Hi, my name is Rosie. I am lucky enough to live in the beautiful town of Tayport in Fife, I am thankful to be here, I love this place and I love feeling like I am becoming part of a community that makes me feel warm and welcome and reminds me of all that is good in the world.
I am mum for two small humans whom I adore. They also drive me mad. I am not a ‘blogger’ I don’t even read any blogs. But this lockdown will bring out the best and the worst of us and make us try things we didn’t imagine we would like, such as Almond milk – I am a convert, no more moo juice in my hot drinks.
So, back to my reason for filing your screen with my words; I would like to share with you some of the ways I am entertaining my children and some of the ways that they are entertaining me.
By all accounts I am quite a creative mum, I think perhaps I am just lazy and let them cause havoc? I’ll let you decide…
It’s the crack of early and I am sat in bed while the kids watch the idiot box in the lounge. In fact, I am in my daughters’ bedroom, so that their dad can have a lay in in our bed before he goes to work (it is also his birthday).
My eldest (she is 7 going on 8) has just marched in and asked if she can get more cereal. I love how independent she is becoming. Now I can hear my youngest (she has just turned 4) saying “more, more, more!” and her big sister is helping her. It is likely that we will end up with a river of milk across the table and floor, but I am willing to take the risk for this moment of solace.
We had two weeks of self-isolation as a family due to one of the girls having a cough and a temperature and that was just in time to piggy-back onto the new measures of social distancing and staying at home, so we are pros by now (a.k.a. stir-crazy). We spent about a week playing at happy families, somehow we managed to pull together in a time of crisis, just like in a film, we were angelic. The girls played together, they were model sisters and perfect children; helping each other, giggling sweetly, inventing new games, putting up with each other’s annoying habits (just like their parents they are chalk and cheese in many ways). Their father and I were ever so supportive to one another too. Of course, this has all changed and we are all getting on each other’s nerves now as you may expect.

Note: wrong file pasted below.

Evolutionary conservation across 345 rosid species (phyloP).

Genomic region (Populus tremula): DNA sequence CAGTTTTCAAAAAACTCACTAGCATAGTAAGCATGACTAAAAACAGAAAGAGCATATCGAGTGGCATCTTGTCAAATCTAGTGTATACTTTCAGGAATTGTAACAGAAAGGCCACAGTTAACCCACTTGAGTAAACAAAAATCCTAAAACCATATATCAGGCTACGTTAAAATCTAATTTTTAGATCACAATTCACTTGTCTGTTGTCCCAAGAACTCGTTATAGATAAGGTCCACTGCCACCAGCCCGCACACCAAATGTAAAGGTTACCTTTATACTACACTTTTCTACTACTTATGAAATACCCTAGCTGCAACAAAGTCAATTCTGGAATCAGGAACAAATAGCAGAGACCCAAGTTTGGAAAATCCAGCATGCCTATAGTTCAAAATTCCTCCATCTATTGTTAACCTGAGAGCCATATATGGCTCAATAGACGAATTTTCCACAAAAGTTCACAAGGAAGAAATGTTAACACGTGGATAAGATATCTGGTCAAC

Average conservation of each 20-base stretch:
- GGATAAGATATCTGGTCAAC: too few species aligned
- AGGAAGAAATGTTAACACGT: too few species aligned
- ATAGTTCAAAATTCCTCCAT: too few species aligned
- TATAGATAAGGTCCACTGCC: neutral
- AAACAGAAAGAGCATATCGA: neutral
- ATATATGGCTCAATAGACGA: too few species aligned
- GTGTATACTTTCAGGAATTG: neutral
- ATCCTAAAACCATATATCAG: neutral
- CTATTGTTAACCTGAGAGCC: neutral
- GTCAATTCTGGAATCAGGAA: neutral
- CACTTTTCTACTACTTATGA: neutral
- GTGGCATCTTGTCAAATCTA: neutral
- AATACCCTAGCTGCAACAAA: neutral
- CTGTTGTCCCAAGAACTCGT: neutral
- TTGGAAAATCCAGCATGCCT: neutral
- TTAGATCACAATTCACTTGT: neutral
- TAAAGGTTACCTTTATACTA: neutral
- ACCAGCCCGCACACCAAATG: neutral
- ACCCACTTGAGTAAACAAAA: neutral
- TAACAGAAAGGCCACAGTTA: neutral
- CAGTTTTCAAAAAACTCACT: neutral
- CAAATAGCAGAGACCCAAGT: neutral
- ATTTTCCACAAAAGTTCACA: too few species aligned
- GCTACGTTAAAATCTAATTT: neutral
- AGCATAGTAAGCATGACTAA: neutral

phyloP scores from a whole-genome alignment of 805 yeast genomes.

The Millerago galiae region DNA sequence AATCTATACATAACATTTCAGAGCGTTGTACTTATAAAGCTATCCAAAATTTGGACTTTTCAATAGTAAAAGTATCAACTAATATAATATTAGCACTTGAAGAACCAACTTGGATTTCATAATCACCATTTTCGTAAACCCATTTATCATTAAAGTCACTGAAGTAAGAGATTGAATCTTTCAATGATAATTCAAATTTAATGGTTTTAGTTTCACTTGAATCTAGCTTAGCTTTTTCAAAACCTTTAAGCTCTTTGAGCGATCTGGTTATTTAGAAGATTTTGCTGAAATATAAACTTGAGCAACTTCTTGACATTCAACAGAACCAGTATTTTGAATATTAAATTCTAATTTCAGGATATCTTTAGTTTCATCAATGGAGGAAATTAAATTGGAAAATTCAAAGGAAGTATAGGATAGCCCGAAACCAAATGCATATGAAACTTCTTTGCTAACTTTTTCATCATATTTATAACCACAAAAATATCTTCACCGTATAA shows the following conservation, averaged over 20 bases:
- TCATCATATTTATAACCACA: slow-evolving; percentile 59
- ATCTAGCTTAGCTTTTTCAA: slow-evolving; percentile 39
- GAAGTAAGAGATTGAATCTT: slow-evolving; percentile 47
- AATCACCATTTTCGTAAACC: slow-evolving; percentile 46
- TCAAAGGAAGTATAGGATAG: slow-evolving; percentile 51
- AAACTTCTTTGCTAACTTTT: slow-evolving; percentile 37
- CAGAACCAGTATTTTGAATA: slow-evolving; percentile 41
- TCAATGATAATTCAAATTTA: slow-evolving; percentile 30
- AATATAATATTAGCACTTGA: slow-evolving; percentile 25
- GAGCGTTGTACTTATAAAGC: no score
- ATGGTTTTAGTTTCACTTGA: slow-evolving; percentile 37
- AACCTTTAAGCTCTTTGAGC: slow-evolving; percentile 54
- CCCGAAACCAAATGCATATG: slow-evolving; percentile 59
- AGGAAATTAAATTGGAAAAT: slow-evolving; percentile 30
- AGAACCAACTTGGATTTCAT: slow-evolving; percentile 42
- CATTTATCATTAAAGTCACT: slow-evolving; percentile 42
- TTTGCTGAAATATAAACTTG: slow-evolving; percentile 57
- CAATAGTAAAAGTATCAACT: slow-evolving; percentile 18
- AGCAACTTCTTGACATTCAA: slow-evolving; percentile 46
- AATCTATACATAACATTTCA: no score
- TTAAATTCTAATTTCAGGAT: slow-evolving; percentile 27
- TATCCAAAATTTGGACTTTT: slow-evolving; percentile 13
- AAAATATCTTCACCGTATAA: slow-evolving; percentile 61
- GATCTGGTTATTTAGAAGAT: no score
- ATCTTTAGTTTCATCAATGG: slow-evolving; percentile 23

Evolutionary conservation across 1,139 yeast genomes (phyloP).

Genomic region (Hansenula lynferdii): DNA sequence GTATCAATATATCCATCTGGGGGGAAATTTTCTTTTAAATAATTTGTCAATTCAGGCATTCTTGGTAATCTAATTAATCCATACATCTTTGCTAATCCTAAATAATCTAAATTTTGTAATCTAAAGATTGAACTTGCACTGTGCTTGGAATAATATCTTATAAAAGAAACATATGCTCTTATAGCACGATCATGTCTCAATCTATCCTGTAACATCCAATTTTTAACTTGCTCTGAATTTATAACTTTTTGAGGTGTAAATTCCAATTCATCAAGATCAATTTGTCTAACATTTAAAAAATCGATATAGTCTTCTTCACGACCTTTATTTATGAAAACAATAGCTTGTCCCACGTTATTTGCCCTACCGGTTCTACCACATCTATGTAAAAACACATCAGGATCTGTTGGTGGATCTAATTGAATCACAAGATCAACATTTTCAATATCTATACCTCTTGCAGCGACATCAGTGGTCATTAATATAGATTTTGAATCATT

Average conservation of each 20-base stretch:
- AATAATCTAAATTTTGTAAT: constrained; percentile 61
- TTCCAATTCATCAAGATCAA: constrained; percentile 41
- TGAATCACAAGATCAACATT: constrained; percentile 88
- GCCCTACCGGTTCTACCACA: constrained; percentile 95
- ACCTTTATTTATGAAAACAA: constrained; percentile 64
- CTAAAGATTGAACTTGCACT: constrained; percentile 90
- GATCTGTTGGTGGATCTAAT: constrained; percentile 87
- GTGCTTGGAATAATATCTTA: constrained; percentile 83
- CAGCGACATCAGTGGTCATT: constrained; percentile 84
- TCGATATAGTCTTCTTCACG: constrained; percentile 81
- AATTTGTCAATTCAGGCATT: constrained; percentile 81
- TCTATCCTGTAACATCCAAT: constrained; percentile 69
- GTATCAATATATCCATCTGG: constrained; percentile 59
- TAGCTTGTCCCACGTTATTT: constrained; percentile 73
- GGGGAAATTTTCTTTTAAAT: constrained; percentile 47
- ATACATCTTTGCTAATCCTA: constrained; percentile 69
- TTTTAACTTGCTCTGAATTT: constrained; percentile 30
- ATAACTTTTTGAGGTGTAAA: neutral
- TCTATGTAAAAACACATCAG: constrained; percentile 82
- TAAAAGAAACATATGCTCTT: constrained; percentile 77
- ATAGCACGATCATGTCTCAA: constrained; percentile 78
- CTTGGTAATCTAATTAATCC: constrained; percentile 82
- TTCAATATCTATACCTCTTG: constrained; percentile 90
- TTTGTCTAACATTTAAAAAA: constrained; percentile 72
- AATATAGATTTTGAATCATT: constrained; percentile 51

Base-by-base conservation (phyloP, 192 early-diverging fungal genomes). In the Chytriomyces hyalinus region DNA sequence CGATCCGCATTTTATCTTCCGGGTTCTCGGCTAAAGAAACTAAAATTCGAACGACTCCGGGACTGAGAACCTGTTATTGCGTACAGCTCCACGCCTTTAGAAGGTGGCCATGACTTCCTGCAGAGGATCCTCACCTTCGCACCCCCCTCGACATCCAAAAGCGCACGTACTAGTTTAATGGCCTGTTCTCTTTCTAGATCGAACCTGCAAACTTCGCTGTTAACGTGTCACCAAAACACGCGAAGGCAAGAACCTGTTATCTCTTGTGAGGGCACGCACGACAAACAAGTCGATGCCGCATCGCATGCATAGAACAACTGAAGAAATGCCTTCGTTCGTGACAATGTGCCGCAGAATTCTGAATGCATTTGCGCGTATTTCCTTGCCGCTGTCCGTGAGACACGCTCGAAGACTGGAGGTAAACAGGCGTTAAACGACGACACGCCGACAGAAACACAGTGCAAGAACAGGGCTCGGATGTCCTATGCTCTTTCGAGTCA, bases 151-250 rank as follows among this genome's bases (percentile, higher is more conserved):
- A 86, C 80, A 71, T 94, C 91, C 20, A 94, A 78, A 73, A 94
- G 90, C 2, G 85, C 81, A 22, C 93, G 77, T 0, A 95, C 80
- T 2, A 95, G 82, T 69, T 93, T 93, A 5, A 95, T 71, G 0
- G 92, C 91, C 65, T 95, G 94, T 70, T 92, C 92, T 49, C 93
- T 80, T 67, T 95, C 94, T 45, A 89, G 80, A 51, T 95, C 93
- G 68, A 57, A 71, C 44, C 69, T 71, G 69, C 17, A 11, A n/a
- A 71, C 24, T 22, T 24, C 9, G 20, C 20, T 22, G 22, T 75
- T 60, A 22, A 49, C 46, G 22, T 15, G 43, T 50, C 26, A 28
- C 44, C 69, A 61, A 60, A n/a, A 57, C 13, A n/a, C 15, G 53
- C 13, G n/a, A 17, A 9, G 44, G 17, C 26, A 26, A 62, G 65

In the beginning, I had a nesting instinct to clean and sort through the flat like a dervish and I came across a tent, not the massive six-person tent, but the teeny tiny one from Aldi, the one that you would only ever sleep in if you were under 21 and at a festival. Well, the children were ecstatic, it was almost as if I had taken them on the holiday to Italy we had to cancel and so this was to be their new home for most of the morning every day for the best part of a week. They filled it with whatever they could grab fast enough: toys, books, blankets, the cat. They made mud pies and collected leaves from around the garden, bossing each other about and serving brown sludgy soups to one another. To my mind that was a massive success. I will define what I mean by success: the children were content, I didn’t fuss over them, I was left to get on with things I needed to do with minimal interruption. They were practicing how to be independent and, as we know, children learn a great deal from role playing, albeit on their own or with others, it’s as if they can safely test out life before they have to do it for real. Then towards the end of the week they got bored and deserted it, leaving the maid (yours truly) to clear it up, nagging for help and getting lots of complaining in return.